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How Buzzfeed Turned Its Viral Cooking Site Into A Viral Cookbook

The cookbook can be customized 77,000 ways–fitting for an algorithm-powered sensation like Tasty.

If you’ve ever used Facebook, you’ve probably seen Tasty. The reach of Buzzfeed’s food vertical is almost impossible to fathom: The company claims 50% of all Americans see a Tasty video every month–which back of napkin math equates to almost every Facebook user in the country seeing the content over that span.

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Tasty heard one question from fans over and over again: When would it release a cookbook? But there’s an old saying in publishing: If you try to make your audience everyone, your audience will be no one.

So Tasty didn’t release a single book for everyone. Instead, it released a book that could be customized more than 100,000 different ways. Tasty the Cookbook, available now for $35, is printed on demand to your particular tastes.

Tasty is not the food authority,” explains Ashley McCollum, Tasty general manager. “What Tasty really is? What you share customizes your own feed, and what your friends share customizes your feed.” Because so much of Tasty is experienced on Facebook, for most of us Tasty is a publication shaped by algorithm. It is, in essence, already personalized to all of us as our own food bubble, and that’s why it can scale so large.

But books aren’t driven by algorithm. They’re printed once and distributed to everyone. And no publisher Buzzfeed approached wanted to touch custom cookbooks.

Enter Ben Kaufman, founder of the crowdsourced invention studio Quirky, who now runs the Product Lab at BuzzFeed. While he only started at the company in early October, in just over five weeks he and McCollum came up with a solution. They found a printing partner who could produce Tasty books on-demand. All Buzzfeed needed to do was send off a PDF and the book directly to a networked HP Indigo press, and it could be printed completely custom–allowing every shopper to print their own book with the equivalent of a really, really nice desktop inkjet printer.

But the larger question about the project remained. How would a reader decide what went inside?

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“Making it customizable was kind of scary because we thought it might be too much friction with the user,” says McCollum. At first, they thought the book could simply be printed out automatically from someone’s own likes and shares. It wasn’t a bad idea–and in fact, it’s the sort of idea that may still happen–but they settled on something else. The team built a Tasty book website that compiled over 1,000 top-rated recipes into categorical chapters that you can mix and match in your order.

“Instead of saying ‘appetizers’ or ‘vegetables,’ the way categories run, we thought of it through the lens of social,” says McCollum. “Why do people share a food recipe? What is it about that recipe that they identify with? We did many rounds of revisions, drilling into people who identify with food they share on social.” Ultimately, the team built a few social foodie archetypes like “Entertainer,” “Carb Lover,” and “Health Nut.” Then they packaged chapter modules under these personalities, with Buzzfeedy platitudes like “Best Desserts Ever,” “5 Items or Less,” and “Hangover.” All of this was built into Tasty’s custom ordering site, and so to customize a book for yourself or a friend, you just click through options that feel akin to the options you’d find on a Buzzfeed quiz. Then you can fill out a completely custom dedication page (filled with as many emojis as you’d like). On the back end, the site is savvy enough to produce your PDF, connect directly to its printing press via API, and print up your book–all without extra middlemen getting in the way.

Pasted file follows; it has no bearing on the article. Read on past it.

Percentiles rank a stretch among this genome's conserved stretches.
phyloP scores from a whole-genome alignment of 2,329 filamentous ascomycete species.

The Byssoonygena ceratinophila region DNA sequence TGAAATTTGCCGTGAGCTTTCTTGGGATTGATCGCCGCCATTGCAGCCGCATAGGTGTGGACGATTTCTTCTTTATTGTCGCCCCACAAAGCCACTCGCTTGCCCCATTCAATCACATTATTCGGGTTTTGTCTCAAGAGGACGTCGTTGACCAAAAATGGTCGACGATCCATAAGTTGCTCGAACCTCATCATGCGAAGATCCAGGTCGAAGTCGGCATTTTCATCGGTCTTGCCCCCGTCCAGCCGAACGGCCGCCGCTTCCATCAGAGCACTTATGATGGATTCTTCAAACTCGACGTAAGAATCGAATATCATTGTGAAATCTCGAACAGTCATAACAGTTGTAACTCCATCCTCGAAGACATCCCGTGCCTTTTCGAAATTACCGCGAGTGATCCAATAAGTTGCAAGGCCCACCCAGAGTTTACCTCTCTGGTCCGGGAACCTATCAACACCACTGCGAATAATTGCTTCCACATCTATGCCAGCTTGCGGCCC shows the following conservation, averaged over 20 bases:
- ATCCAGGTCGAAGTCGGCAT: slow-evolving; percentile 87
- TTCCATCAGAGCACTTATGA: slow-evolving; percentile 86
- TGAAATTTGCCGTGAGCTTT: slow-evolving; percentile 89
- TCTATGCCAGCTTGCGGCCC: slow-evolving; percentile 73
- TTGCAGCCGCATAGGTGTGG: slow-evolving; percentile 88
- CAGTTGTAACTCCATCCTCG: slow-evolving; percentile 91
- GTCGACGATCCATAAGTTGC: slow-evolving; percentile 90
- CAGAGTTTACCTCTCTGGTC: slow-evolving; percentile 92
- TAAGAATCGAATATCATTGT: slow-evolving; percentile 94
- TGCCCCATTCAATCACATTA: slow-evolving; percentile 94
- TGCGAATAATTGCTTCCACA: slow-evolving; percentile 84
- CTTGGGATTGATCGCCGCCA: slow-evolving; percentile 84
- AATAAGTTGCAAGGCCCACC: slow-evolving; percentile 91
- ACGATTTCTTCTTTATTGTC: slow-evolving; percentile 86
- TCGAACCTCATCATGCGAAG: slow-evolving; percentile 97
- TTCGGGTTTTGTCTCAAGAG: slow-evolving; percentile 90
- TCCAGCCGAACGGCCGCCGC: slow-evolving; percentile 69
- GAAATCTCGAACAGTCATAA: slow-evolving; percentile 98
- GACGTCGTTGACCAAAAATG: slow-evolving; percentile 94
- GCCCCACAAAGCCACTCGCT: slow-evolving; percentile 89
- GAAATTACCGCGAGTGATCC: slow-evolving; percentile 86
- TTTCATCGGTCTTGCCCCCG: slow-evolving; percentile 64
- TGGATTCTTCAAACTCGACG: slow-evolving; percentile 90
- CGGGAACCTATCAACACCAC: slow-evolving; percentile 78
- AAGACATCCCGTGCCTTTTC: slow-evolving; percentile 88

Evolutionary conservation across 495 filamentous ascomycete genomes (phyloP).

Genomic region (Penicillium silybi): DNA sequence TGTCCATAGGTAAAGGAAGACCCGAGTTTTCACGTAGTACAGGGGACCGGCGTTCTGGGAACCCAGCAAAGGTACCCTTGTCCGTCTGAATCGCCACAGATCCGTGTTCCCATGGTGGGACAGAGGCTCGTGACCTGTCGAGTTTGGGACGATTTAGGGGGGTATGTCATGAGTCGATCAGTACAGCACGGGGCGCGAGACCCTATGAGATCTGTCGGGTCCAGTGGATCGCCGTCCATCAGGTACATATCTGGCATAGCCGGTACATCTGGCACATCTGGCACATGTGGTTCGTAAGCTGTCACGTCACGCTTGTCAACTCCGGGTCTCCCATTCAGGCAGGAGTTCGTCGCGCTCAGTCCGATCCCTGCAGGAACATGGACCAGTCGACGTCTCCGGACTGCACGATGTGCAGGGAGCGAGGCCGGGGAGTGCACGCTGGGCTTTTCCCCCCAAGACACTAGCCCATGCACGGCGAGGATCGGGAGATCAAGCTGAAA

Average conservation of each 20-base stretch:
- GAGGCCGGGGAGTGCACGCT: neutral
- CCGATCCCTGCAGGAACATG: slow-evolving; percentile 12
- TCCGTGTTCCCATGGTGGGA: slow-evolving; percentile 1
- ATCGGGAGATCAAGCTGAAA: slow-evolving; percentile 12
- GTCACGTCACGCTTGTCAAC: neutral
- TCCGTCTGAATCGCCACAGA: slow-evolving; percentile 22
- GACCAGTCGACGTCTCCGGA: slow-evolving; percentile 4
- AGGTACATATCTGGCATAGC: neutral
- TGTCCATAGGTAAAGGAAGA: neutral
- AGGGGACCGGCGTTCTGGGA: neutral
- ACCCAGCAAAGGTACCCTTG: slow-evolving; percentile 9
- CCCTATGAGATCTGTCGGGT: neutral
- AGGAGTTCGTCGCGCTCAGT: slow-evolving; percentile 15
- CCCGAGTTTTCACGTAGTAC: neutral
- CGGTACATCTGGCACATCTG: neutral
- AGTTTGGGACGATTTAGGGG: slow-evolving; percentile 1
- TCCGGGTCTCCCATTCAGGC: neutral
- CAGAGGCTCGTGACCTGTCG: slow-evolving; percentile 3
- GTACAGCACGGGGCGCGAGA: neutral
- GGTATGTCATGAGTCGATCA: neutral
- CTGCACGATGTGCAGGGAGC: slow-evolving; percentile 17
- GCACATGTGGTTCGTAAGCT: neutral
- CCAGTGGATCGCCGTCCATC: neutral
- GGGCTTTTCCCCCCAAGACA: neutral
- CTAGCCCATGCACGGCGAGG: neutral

It’s an incredible little assembly line, but when ordering my own test book, I couldn’t help but wish I could go even more customized. As long as I’m printing my very own cookbook, why not make something hyper personal like Vegan Gluten-Free Baking for Bacon Lovers?

“What you experienced is gen one. We put together what we thought would be the MVP of a custom book. And with a simplified [interface],” says Kaufman. “But yeah, how cool would it be if you could literally choose what recipes go into this?”

Indeed, Tasty has already been a hit. With more than 20,000 orders placed in the first week, it’s achieved the scale of a New York Times best seller. The only hiccup the team has had? While the books have been printing fine, they haven’t been able to resupply the bundled aprons fast enough. So now, they’re simply selling the book as a $35 hardcover–which can get to your door by Christmas if you order by December 9.

In the meantime, the Tasty team is considering where this success can take them next.

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“A hat tip to Ben and his team. This was a first test, and he did it quickly,” says McCollum. “But this has given us a really strong signal: This is just the beginning of building products off of Tasty. It’s pretty clear there’s a demand for it. And people identify with this brand more than we could have known.” Then again, powered by so much algorithmic and personal customization, a brand like Tasty can really be anything you want it to be, can’t it? And that may be the point.

About the author

Mark Wilson is a senior writer at Fast Company. He started Philanthroper.com, a simple way to give back every day.

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